Loi Kratong Festival (21 Nov)

Loi Kratong is a festival we learned about after our arrival in Thailand. The main aspect of the festival is participants setting glowing krathong, which are like small rafts, afloat on rivers and lakes and sending paper lanterns off into the night sky.

Kratongs floating away from the dock

We were really excited because by then we’d seen amazing photos of the festival and the beautiful lanterns floating on water and in the sky (they even grace the cover of the current Lonely Planet Thailand guide). Bobbi also mentioned they have supplies so their guests can make kratongs themselves before heading down to the festival.

We heard about a huge celebrations that take place in Chiang Mai and Ayutthaya, but our plans were not going to take us anywhere near those places in time for the festivities. In the two weeks that followed, we pretty much forgot about the festival, but when I called Sansuko Ville to reserve a room, Bobbi mentioned the festival was that Sunday and that the small village where we’d be staying had a great celebration every year.

My kratong

We were lucky to also have good instruction on creating the kratongs from Bobbi and Pui, a former Sansuko Ville staffer who had returned to help out. The base of the small raft is a piece of banana stalk, which you decorate  with banana leaves and flowers before adding three sticks of incense, a candle, 9 coins a bit of a fingernal and a few strands of hair.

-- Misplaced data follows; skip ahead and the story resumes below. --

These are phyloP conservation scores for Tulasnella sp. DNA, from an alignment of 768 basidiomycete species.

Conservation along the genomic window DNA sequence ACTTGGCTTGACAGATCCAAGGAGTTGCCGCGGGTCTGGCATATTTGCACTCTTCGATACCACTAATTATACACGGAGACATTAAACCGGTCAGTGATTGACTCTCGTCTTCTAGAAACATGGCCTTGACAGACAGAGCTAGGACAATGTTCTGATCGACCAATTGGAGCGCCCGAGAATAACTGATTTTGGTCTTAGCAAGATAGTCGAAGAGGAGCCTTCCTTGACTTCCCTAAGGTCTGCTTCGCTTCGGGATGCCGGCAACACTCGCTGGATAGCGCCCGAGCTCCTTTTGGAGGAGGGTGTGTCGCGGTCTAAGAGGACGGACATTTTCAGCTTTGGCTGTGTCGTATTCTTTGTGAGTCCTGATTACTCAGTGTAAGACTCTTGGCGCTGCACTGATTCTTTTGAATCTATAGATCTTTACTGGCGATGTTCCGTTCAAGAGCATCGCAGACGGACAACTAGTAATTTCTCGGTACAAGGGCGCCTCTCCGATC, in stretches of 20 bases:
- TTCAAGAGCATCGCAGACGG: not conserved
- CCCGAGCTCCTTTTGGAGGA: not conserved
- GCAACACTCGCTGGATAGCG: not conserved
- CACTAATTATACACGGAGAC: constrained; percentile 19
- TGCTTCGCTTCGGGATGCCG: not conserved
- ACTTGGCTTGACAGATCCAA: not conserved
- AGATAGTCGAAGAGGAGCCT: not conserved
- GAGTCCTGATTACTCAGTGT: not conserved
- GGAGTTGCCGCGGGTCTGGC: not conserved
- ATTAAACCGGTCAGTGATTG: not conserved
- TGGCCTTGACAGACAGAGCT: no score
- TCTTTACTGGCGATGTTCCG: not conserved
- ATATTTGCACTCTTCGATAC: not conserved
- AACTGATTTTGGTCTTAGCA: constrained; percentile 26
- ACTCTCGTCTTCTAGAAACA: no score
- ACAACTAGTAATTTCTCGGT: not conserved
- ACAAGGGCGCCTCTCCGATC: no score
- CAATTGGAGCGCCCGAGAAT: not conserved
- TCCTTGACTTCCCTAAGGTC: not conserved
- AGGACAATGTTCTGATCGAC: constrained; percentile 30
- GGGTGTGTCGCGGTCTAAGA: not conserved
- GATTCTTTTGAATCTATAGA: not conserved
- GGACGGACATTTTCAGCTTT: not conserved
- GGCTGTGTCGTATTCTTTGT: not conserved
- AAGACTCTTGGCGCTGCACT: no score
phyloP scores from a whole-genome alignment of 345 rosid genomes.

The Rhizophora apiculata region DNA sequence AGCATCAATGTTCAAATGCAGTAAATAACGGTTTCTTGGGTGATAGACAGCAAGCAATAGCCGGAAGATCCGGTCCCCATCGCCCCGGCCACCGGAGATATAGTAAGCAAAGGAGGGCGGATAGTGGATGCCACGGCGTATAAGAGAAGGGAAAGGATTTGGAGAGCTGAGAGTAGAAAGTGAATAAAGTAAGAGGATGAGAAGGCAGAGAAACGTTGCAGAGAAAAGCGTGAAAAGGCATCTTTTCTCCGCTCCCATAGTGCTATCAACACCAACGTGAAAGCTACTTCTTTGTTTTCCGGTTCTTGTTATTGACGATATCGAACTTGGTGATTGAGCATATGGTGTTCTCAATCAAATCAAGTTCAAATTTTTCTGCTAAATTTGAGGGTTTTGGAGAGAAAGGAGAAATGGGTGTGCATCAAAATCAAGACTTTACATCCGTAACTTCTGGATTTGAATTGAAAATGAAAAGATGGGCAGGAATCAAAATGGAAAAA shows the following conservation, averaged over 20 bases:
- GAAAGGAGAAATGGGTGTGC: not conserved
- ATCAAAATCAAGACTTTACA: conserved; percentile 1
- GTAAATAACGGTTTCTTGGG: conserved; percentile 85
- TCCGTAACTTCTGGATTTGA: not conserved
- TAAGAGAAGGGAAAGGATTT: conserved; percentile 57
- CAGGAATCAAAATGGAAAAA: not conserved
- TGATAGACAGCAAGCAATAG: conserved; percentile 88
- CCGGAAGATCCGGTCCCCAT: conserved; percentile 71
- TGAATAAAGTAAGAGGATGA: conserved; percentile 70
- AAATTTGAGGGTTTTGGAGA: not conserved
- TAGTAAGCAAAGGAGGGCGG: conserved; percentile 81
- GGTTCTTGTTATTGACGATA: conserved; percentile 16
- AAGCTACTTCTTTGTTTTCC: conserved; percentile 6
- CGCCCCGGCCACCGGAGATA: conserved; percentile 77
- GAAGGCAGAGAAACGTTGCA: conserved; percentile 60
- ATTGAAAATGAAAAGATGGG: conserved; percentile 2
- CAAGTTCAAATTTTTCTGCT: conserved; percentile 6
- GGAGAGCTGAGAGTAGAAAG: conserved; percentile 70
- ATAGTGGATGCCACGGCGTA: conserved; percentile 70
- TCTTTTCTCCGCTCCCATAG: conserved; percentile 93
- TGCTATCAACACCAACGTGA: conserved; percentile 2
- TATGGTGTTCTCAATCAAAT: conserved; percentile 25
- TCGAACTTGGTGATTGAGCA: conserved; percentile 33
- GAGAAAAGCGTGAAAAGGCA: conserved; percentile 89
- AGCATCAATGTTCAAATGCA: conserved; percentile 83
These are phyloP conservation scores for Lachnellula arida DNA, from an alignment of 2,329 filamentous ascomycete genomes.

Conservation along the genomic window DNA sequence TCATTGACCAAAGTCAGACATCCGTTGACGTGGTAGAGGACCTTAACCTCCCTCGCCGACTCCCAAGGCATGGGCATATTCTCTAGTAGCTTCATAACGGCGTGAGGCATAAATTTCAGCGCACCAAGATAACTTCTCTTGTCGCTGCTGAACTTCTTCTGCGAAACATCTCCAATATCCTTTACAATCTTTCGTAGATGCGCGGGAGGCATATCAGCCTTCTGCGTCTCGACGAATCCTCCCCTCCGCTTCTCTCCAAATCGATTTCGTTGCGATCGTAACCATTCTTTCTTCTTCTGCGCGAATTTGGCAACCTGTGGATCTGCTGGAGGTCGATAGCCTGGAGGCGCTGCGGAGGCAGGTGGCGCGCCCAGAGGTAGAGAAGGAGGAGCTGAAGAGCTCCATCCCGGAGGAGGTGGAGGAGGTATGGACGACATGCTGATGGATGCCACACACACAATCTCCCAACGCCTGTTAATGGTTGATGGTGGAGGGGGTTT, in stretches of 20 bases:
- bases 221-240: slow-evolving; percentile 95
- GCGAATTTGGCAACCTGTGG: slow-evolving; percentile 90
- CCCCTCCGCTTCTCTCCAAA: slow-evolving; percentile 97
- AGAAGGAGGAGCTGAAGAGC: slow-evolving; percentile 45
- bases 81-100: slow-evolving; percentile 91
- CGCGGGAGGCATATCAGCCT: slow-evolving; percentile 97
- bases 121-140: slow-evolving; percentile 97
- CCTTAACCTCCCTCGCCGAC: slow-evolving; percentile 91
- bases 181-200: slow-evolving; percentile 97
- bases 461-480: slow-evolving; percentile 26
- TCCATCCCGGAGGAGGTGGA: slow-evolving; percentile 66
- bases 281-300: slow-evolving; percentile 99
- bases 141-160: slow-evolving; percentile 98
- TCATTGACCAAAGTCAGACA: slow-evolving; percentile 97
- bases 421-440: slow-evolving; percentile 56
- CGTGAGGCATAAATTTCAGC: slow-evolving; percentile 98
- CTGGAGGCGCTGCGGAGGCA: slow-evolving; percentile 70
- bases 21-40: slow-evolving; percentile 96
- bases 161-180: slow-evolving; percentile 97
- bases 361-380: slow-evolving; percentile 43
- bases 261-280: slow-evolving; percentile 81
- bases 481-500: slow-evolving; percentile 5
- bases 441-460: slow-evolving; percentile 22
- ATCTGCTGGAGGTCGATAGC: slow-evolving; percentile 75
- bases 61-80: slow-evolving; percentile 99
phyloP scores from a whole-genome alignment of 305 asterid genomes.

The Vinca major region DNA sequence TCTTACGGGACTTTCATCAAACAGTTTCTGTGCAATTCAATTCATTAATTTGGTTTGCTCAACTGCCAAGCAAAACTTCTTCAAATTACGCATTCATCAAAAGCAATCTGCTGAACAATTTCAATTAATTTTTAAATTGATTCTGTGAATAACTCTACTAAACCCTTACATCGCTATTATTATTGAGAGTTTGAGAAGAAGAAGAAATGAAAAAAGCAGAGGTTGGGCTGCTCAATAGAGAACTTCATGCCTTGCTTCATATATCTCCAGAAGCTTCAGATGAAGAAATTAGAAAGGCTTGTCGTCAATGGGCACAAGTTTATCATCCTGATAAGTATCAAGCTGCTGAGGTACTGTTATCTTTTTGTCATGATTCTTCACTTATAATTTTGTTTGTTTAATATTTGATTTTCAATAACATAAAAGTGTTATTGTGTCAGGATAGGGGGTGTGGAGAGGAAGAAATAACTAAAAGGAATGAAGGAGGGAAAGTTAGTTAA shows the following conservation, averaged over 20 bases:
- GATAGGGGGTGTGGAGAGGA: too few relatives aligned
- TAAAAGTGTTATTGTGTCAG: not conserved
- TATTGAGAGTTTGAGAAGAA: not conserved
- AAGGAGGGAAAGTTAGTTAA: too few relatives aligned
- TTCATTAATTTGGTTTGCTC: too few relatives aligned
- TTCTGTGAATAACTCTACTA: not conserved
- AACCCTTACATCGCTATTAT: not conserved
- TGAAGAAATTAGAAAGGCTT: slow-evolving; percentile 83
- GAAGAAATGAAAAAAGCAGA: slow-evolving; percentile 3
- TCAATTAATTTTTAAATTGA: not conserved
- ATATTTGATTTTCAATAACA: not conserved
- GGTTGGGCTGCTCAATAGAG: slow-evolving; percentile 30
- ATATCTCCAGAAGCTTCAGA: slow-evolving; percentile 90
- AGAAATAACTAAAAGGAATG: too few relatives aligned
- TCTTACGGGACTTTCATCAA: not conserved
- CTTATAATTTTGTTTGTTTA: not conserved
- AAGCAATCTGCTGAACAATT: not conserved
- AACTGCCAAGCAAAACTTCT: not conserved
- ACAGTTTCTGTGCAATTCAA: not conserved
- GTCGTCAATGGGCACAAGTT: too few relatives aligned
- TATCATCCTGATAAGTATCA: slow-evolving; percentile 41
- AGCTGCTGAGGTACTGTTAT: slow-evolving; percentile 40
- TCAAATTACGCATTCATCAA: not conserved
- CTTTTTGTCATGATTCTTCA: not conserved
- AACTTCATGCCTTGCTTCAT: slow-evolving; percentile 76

The symbolism, according to Wikipedia, is as follows:

“Apart from venerating the Buddha with light (the candle on the raft), the act of floating away the candle raft is symbolic of letting go of all one’s grudges, anger and defilements, so that one can start life afresh on a better foot. People will also cut their fingernails and hair and add them to the raft as a symbol of letting go of the bad parts of oneself. Many Thai believe that floating a raft will bring good luck, and they do it to honor and thank the Goddess of Water, Phra Mae Khongkha.”

Mother/daughter vendors at the market

In addition to all of the flaming rafts and lanterns, there was a stage show (with lots of cute kids dressed in traditional garb) and a market with all kinds of food and drink. Suhail and I spent hours taking photos, wandering and snacking. It was a fabulous, dare I say magical, evening.

For the full set of photos, click here and scroll down to see a 3 & 1/2 minute taste of the evening, courtesy of Suhail…

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